With an estimated 168,500 construction jobs to be created between 2019 and 2023 according to the CITB, apprenticeships in construction have a vital role to play in helping close the construction skills gap.
A strong uptake in construction apprenticeships
According to the apprenticeships statistics released in January 2019 by the Department for Education, the number of building and construction apprenticeships started over the past five years has significantly increased. If the current number of construction apprenticeshipsstarted in Q1 2018/19 grows at the same rate as the previous years, the number of construction apprenticeships will have doubled in a year.
Furthermore, these statistics show that the proportion of building and construction apprenticeships as part of the total number of apprenticeships has significantly increased over the period, from 3.7% in 2014/15 to 8.4% in the first three months of 2018/19.
While apprenticeships have a very important role to play in helping address the constructionskills shortages, there are still some challenges ahead for certain professions.
All construction apprenticeships are not equal
Bricklaying and carpentry apprenticeships
However, while the bricklaying apprenticeship standard was approved in June 2018, only four months after the carpentry and joinery apprenticeship standards (Level 2 and 3), there has been four times more apprenticeships started in carpentry than in bricklaying in Q1 2018/19.
This may present a risk for the ambitious government programme to build 300,000 homes annually in England.
Quantity surveying apprenticeships
The Construction and Infrastructure Survey from the Royal Institution of Chartered Surveyors (RICS) of Q1 2019 highlighted that quantity surveying is one of the construction occupations with acute staff shortages, with 60% construction companies reporting issues recruiting quantity surveyors.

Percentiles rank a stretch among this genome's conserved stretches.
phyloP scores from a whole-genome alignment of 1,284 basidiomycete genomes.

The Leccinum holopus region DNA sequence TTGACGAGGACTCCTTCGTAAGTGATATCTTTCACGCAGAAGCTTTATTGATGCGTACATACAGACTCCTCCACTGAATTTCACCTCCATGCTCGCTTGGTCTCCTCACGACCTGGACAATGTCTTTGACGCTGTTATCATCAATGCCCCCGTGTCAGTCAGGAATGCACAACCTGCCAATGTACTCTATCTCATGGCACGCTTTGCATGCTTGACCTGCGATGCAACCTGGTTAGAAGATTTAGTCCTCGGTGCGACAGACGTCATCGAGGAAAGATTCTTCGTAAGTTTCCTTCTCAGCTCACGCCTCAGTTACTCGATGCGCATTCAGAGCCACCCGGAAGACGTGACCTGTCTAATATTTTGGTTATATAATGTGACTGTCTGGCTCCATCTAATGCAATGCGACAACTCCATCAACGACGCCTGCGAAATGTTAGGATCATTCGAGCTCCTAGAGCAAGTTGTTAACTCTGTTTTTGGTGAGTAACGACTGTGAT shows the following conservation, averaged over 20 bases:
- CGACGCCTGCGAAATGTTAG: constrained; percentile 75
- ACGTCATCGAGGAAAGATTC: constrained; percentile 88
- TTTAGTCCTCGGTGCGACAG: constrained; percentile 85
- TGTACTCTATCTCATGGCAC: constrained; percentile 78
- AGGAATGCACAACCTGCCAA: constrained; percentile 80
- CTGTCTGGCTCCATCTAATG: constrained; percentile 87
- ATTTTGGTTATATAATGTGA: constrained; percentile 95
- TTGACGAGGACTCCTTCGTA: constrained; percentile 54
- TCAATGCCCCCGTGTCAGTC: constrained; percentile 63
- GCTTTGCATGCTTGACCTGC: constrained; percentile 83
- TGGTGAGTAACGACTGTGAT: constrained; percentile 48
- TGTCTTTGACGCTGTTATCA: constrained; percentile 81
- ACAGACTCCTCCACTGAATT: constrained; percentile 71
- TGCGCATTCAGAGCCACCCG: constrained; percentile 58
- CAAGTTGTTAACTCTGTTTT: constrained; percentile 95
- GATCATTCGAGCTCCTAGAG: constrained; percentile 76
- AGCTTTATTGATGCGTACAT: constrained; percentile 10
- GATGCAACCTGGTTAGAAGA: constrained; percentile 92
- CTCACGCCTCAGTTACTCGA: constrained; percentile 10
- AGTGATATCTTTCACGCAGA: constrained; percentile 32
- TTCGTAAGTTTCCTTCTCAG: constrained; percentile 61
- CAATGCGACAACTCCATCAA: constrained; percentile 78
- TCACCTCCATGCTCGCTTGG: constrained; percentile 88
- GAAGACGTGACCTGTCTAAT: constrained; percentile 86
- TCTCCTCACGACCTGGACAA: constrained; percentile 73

It is interesting to note that, since the introduction of three surveying apprenticeships’ standards (chartered surveyor degree, surveying technician and most recently geospatial survey technician), the number of apprenticeships in quantity surveying has grown steadily.
Furthermore, the majority (77%) of quantity surveying apprenticeships were started by students expecting to achieve a Chartered Surveyor degree, which is a promising outcome for the profession.
Construction management apprenticeships
It is positive to note that the number of Construction Management apprenticeships has increased year-on-year over the past 5 years.
Furthermore, 2 apprenticeships standards in Construction Management (Construction Site Supervisor (Level 4) and Construction Site Management (Level 6)) are currently in development, which should help address the skill gap in those two professions.
While apprenticeships in Construction won’t be able to solve the construction skill shortage challenge by themselves, the strong uptake of apprenticeships in Construction Management, Quantity Surveying and Carpentry is a positive sign for the industry.
However, more needs to be done to attract talent in certain construction trades such as bricklaying, where “flash on-the-job” training might offer a solution for the short term, as recommended by the Letwin report.